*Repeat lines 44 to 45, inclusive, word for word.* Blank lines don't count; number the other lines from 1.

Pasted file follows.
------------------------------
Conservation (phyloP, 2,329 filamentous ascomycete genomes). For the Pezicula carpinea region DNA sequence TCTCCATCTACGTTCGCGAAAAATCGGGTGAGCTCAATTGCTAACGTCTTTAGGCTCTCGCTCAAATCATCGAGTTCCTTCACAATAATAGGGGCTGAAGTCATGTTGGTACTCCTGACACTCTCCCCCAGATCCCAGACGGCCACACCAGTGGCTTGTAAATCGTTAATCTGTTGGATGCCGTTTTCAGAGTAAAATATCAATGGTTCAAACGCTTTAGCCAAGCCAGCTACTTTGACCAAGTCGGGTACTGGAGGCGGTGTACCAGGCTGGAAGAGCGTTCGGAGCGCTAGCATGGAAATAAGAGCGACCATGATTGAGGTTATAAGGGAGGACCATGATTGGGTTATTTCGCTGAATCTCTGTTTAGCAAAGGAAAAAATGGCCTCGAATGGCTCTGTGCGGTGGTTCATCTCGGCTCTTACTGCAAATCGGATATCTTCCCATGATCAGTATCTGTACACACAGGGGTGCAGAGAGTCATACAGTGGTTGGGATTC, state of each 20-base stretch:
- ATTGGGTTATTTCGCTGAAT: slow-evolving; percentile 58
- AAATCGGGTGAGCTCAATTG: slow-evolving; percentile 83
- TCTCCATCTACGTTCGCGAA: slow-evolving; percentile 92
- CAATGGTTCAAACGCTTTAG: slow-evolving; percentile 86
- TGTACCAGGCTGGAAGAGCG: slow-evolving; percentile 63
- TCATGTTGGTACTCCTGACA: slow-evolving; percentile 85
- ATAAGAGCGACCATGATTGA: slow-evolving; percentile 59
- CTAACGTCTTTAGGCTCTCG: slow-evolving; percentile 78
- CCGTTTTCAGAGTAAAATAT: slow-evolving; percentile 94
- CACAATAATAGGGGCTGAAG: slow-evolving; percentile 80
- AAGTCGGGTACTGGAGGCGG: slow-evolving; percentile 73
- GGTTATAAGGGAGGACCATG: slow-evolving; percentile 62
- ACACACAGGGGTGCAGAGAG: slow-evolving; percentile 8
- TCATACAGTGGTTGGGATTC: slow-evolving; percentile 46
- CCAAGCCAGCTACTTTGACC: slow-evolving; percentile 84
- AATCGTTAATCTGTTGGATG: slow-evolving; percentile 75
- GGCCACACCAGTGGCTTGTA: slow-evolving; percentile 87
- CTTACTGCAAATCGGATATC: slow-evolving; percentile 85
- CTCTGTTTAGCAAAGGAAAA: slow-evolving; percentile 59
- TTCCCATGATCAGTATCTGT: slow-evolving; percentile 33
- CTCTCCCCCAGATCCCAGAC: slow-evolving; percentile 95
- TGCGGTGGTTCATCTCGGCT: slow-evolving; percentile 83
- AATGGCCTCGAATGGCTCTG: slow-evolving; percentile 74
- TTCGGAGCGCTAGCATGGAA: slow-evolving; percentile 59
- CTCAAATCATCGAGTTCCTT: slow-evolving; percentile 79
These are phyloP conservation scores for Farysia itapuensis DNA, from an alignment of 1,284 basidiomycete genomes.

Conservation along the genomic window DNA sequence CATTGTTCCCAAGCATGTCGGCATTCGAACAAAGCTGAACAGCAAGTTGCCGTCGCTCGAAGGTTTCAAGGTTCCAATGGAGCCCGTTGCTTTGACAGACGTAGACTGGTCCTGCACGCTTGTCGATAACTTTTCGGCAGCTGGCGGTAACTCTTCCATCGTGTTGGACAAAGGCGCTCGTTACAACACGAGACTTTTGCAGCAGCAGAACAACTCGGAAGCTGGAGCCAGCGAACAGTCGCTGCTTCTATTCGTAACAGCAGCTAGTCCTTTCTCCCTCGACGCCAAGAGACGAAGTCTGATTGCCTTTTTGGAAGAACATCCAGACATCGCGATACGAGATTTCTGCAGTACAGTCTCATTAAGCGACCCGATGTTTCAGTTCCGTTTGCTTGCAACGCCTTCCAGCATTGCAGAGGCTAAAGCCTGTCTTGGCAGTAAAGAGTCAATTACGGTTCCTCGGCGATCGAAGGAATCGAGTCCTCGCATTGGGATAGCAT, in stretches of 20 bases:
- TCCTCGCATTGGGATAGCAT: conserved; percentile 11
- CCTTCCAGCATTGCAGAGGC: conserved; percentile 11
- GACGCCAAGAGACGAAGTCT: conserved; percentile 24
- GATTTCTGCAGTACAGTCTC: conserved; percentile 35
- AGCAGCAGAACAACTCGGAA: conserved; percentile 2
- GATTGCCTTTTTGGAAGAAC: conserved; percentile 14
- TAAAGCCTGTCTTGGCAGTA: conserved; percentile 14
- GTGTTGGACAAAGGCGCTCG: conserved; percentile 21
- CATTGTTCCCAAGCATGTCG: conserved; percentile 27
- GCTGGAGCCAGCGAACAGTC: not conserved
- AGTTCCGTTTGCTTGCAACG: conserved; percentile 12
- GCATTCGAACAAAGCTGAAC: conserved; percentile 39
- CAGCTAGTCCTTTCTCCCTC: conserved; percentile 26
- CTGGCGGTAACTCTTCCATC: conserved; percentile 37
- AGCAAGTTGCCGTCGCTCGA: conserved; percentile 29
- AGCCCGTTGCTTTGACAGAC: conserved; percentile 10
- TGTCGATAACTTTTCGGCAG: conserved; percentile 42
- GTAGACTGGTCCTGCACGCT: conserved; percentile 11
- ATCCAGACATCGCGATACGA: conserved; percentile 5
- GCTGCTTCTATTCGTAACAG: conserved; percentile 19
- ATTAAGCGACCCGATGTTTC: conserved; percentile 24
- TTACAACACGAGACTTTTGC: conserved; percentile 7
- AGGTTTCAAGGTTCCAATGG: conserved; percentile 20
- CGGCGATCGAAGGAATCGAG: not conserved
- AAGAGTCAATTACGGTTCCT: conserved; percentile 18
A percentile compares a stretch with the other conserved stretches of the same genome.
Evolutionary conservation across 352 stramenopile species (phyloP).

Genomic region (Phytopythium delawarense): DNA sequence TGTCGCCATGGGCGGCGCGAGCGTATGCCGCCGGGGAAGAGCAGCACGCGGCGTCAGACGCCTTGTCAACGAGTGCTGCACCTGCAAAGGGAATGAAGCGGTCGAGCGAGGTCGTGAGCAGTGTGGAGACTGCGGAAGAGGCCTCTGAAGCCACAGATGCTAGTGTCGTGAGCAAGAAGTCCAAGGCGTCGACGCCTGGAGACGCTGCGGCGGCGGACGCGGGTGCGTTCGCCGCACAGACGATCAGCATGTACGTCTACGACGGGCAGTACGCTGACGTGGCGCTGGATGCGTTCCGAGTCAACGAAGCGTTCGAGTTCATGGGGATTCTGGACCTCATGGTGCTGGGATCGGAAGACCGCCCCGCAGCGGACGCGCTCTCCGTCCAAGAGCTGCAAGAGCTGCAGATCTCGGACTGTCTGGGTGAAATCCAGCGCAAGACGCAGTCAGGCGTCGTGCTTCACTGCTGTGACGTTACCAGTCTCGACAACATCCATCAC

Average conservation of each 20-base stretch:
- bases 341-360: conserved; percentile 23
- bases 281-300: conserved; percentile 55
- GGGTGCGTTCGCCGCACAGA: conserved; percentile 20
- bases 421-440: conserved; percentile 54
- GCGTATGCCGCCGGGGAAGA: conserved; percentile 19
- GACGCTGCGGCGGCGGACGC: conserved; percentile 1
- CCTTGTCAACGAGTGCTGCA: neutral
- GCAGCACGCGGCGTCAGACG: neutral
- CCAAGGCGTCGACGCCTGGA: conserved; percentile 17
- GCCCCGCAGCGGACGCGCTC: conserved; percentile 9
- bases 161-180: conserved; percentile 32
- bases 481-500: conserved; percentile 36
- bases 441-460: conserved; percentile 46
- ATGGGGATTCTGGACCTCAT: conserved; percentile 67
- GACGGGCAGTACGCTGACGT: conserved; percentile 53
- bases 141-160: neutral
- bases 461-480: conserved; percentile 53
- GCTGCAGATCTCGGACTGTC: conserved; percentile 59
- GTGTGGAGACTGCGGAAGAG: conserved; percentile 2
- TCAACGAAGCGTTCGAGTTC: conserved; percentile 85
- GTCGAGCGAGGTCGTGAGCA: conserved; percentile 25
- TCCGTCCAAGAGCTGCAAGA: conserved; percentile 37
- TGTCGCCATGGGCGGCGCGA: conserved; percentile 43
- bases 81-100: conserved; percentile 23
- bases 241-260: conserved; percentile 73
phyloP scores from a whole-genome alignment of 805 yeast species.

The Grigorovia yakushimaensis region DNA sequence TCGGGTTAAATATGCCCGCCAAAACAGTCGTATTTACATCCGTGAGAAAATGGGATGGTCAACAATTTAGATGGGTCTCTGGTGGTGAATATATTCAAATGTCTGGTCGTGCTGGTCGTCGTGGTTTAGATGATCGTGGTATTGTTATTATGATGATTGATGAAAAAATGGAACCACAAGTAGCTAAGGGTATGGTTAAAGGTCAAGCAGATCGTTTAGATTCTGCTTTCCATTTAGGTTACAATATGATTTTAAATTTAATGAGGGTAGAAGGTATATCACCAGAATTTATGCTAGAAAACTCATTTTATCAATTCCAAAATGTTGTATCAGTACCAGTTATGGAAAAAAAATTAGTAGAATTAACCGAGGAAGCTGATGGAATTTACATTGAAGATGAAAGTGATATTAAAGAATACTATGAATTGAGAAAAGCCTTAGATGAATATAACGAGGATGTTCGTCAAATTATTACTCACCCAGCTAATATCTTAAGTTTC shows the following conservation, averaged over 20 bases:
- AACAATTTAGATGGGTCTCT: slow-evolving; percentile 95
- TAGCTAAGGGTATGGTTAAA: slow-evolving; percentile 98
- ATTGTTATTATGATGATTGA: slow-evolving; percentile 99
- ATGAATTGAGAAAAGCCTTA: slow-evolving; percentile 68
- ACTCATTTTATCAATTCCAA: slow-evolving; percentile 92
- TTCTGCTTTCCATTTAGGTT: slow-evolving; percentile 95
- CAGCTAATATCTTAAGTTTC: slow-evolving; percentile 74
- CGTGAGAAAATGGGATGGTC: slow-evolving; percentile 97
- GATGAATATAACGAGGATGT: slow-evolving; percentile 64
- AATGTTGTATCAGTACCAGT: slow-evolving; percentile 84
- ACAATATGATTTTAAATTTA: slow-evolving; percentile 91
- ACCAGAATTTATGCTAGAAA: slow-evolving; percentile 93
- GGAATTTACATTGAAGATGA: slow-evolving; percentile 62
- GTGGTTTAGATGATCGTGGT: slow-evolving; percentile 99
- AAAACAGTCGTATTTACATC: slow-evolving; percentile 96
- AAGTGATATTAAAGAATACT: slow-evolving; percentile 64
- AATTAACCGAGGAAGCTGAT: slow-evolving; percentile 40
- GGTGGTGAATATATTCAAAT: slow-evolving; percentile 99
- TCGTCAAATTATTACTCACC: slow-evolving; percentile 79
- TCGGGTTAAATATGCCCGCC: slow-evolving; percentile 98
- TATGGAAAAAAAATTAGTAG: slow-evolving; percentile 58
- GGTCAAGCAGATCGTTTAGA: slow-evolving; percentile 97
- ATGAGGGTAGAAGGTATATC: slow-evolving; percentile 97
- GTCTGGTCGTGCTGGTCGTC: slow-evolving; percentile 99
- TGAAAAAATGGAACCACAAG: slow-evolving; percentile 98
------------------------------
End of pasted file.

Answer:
- AGCCCGTTGCTTTGACAGAC: conserved; percentile 10
- TGTCGATAACTTTTCGGCAG: conserved; percentile 42